About This Item

Share This Item

The AAPG/Datapages Combined Publications Database

AAPG Bulletin


Volume: 59 (1975)

Issue: 1. (January)

First Page: 140

Last Page: 148

Title: Environmental Variation in Living and Total Populations of Holocene Foraminifera and Ostracoda, Coastal Mississippi, U.S.A.: GEOLOGIC NOTES

Author(s): Paul R. Krutak (2)


Sixty nine quantitative (100 cu cm) bottom samples from seven modern subenvironments of the Bay St. Louis and Cat Island barrier-island complex, Mississippi, have yielded data of potential use in paleoecology. Analysis of the numerical means of living and total (live plus dead) foraminiferal and ostracodal populations across these seven discrete marginal marine environments (estuarine, bay-marsh, bay, sound, barrier-marsh, barrier-beach, gulf) reveals several interesting patterns. These patterns appear to be local, but are not necessarily applicable throughout the entire detrital province of the northern Gulf. The data indicate that living foraminiferal populations are relatively large and generally increase from estuarine to gulf regimes, reaching maxima on barrier beach s (mean 50.3 percent) and minima in the bay-marsh (mean 2.1 percent). Total test production (live plus dead) decreases along the same transect, reaching maxima in the bay-marsh (mean 1,219 individuals) and minima in the sound (mean 51 individuals). Ostracodal data disclose that living populations of these Crustacea are relatively small and generally decrease from estuarine to gulf milieu, reaching maxima in the estuaries (mean 37.7 percent) and minima in the gulf (mean 0.2 percent). Total carapace production (live plus dead) generally increases along the same transect, with maxima in the gulf (mean 57 individuals) and minima in the bay (mean almost 0). The data suggest that an almost inverse relation exists between living foraminiferal populations and total populations in the same enviro ment, implying that marginal-marine Foraminifera may be poor paleoecologic indicators. On the other hand, the curves comparing total ostracodal populations with their living populations show parallel trends, indicating that marginal-marine ostracods are better paleoecologic indicators than their protistan cousins.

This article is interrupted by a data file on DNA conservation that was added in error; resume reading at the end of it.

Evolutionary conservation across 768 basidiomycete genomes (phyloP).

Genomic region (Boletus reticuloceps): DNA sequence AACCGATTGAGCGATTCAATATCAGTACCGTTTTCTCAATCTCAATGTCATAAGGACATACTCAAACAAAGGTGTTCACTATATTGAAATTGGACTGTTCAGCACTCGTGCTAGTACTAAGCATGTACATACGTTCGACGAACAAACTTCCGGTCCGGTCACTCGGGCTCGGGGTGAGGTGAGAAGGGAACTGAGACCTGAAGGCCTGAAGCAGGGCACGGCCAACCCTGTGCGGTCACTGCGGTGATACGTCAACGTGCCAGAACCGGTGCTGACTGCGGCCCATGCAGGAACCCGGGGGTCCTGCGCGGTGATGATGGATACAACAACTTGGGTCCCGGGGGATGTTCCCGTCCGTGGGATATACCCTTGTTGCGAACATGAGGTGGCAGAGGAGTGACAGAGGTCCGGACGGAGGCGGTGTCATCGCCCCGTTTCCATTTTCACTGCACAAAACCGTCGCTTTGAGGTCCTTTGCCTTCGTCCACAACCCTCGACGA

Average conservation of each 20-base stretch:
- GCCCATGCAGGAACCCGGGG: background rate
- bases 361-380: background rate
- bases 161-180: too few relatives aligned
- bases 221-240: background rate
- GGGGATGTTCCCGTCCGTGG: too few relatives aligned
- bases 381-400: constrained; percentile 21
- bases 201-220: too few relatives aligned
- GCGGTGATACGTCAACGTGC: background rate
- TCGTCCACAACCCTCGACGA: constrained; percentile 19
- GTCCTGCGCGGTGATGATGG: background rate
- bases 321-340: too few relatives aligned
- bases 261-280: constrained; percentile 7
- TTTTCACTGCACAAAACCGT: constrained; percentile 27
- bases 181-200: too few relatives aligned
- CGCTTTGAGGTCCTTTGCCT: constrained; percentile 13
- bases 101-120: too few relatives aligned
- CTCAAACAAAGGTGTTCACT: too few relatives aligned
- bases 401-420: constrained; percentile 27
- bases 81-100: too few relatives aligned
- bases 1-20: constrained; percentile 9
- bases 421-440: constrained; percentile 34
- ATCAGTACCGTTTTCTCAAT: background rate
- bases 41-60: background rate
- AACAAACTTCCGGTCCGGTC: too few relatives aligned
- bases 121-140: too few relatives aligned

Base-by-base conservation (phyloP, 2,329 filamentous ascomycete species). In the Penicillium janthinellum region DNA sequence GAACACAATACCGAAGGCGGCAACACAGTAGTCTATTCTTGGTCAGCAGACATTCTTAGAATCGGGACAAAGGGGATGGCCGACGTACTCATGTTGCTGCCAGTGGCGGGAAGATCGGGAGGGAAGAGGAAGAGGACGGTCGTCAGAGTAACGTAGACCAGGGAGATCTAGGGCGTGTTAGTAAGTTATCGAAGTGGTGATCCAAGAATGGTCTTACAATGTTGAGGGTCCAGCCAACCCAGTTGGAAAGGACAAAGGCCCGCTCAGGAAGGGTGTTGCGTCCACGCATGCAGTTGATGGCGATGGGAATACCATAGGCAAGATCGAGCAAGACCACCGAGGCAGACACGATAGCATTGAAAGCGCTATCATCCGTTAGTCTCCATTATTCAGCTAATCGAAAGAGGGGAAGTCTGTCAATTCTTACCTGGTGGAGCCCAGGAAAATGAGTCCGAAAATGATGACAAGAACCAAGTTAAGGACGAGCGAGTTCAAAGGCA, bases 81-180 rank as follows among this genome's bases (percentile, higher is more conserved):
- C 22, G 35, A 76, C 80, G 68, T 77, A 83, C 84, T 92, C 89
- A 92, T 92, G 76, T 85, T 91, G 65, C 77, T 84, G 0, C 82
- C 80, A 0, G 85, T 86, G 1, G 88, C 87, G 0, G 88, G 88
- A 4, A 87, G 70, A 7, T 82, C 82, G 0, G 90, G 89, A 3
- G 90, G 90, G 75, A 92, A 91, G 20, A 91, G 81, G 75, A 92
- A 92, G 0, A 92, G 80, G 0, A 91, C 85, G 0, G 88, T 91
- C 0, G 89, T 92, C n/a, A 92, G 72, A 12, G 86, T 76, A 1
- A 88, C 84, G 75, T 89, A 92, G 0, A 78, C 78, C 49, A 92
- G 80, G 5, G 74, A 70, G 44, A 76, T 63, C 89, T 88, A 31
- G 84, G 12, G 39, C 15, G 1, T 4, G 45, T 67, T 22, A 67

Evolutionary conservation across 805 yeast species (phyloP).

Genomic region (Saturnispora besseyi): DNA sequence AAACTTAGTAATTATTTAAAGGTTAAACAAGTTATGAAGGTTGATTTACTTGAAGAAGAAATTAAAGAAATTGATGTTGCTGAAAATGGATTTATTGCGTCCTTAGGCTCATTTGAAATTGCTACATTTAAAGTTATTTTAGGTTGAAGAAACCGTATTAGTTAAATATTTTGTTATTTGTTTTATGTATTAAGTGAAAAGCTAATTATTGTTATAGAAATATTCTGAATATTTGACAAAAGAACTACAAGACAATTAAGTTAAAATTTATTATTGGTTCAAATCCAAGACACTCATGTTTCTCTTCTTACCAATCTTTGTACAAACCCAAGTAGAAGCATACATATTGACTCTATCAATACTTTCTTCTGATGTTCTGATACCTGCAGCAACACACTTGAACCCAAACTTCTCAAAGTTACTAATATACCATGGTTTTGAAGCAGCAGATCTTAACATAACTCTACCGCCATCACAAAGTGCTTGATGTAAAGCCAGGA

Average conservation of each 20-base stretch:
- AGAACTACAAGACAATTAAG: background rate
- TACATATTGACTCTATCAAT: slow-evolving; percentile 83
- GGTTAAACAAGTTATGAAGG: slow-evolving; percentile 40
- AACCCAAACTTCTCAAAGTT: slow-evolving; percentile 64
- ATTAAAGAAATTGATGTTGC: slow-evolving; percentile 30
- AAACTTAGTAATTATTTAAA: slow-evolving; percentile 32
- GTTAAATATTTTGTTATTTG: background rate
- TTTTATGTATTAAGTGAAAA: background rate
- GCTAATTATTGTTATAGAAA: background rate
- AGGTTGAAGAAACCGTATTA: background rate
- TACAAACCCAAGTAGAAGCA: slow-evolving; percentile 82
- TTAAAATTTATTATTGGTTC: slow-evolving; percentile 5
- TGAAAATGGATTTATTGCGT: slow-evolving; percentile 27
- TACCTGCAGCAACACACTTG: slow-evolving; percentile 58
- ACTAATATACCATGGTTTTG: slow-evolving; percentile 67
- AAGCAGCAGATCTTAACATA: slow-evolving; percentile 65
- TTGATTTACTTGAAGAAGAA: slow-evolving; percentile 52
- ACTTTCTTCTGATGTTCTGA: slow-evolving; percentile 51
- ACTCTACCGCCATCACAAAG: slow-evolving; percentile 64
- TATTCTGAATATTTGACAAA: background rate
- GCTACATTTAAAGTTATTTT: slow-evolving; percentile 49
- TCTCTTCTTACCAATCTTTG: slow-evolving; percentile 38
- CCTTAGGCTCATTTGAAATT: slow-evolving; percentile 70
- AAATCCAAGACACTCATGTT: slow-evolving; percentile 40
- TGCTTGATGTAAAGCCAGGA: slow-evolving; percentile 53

Pay-Per-View Purchase Options

The article is available through a document delivery service. Explain these Purchase Options.

Watermarked PDF Document: $14
Open PDF Document: $24

AAPG Member?

Please login with your Member username and password.

Members of AAPG receive access to the full AAPG Bulletin Archives as part of their membership. For more information, contact the AAPG Membership Department at [email protected].